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Convergent Lady Beetles converge in the Sierra (photos by Paul Adelizi)

It’s Lady Beetle Season In The Sierra

Lady bugs 3 Willow Creek Jan 24 photo by Paul AdeliziBASS LAKE — “It’s that time of year when the ladybugs are moving on the creeks,” says area resident Paul Adelizi, who took advantage of a break in the rain to observe and photograph what he calls, without exaggeration, “an incredible sight.”

Also called lady beetles and lady birds, the scientific name is Hippodamia convergens = convergent lady beetle. They are predaceous as both larvae and adults, and among their favorite meals are aphids. The larvae resemble tiny alligators, and grow into adults with orange or red forewings and often twelve or thirteen spots. Many individuals of this sort of beetle have fewer spots and some, as seen in Adelizi’s photos, have no spots at all.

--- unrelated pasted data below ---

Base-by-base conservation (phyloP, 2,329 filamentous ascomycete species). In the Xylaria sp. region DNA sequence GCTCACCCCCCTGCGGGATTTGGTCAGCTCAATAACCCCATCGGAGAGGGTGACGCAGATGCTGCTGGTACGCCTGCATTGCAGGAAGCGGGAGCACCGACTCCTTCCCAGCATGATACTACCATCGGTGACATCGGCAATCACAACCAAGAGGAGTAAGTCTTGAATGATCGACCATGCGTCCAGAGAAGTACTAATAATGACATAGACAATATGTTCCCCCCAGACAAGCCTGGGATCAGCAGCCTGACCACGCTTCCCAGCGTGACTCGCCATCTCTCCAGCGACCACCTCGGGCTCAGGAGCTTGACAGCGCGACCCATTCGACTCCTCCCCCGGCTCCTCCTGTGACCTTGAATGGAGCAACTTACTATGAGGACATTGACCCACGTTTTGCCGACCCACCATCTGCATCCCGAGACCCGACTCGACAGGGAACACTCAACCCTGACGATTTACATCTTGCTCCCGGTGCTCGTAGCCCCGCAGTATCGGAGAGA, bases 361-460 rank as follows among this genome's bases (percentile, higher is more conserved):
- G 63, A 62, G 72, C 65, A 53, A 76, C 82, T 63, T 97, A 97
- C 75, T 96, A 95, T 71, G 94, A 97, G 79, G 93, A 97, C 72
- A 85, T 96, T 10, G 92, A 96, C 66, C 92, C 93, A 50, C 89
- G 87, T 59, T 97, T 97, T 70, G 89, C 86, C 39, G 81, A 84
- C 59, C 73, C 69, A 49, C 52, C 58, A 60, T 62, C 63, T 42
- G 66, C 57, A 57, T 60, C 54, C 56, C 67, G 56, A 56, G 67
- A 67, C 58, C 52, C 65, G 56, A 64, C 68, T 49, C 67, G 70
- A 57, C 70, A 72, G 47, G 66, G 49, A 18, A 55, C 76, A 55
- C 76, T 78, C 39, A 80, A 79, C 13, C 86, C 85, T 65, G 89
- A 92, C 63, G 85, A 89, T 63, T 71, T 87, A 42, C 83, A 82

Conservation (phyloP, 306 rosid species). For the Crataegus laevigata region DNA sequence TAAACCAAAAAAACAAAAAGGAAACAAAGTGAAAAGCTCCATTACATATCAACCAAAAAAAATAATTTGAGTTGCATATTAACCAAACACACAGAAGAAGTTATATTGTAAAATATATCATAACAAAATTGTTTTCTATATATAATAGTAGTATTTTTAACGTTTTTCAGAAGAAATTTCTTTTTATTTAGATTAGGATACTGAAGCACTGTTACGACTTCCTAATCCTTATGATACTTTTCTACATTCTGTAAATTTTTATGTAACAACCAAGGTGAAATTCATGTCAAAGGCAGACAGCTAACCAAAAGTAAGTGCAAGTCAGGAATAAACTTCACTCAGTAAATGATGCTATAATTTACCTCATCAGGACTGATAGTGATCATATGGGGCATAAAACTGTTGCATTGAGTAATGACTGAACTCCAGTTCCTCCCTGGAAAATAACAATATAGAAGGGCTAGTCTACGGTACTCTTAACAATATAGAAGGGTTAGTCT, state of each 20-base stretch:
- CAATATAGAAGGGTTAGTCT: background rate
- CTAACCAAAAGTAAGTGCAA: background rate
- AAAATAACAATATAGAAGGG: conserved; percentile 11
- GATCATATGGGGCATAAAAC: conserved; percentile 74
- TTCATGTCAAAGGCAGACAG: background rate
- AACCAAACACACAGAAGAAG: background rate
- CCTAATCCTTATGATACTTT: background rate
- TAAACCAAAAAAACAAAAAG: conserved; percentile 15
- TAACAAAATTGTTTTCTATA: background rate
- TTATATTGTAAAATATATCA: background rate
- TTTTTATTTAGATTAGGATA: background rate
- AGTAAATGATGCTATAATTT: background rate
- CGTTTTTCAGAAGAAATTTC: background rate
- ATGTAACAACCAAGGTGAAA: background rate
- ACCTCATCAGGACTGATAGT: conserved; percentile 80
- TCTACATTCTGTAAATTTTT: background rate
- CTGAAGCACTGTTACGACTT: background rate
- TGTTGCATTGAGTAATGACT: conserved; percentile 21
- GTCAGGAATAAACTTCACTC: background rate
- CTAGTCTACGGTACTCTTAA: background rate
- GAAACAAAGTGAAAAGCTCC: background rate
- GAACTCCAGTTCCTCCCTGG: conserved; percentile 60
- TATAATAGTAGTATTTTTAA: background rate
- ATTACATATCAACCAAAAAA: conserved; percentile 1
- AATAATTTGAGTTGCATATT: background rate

Lady bugs 2 Willow Creek Jan 24 photo by Paul AdeliziThe thorax of the convergent beetle is black with two converging white lines inside, and a white margin, hence the name. Their eggs are laid on end in groups on leaves and stems, ideally near aphids. If there’s one of these anywhere in California, chances are they overwinter in the Sierra Nevada. In spring, adults fly down the mountains to coastal and valley areas.

“One year I saw a swarm that flew directly over a creek, following it down stream,” recalls Adelizi. “It was like a two level stream. Wish I had my camera then.”

We’re glad you had your camera this week, Paul. Thanks for sharing the photographs.

Source: U.C. Davis

Click on images to enlarge.

Lady bugs 8 Willow Creek Jan 24 photo by Paul AdeliziLady bugs 6 Willow Creek Jan 24 photo by Paul AdeliziLady bugs 4 Willow Creek Jan 24 photo by Paul AdeliziLady bugs 1 Willow Creek Jan 24 photo by Paul AdeliziLady bugs 9 Willow Creek Jan 24 photo by Paul Adelizi

 

 

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Sierra News Online

Sierra News Online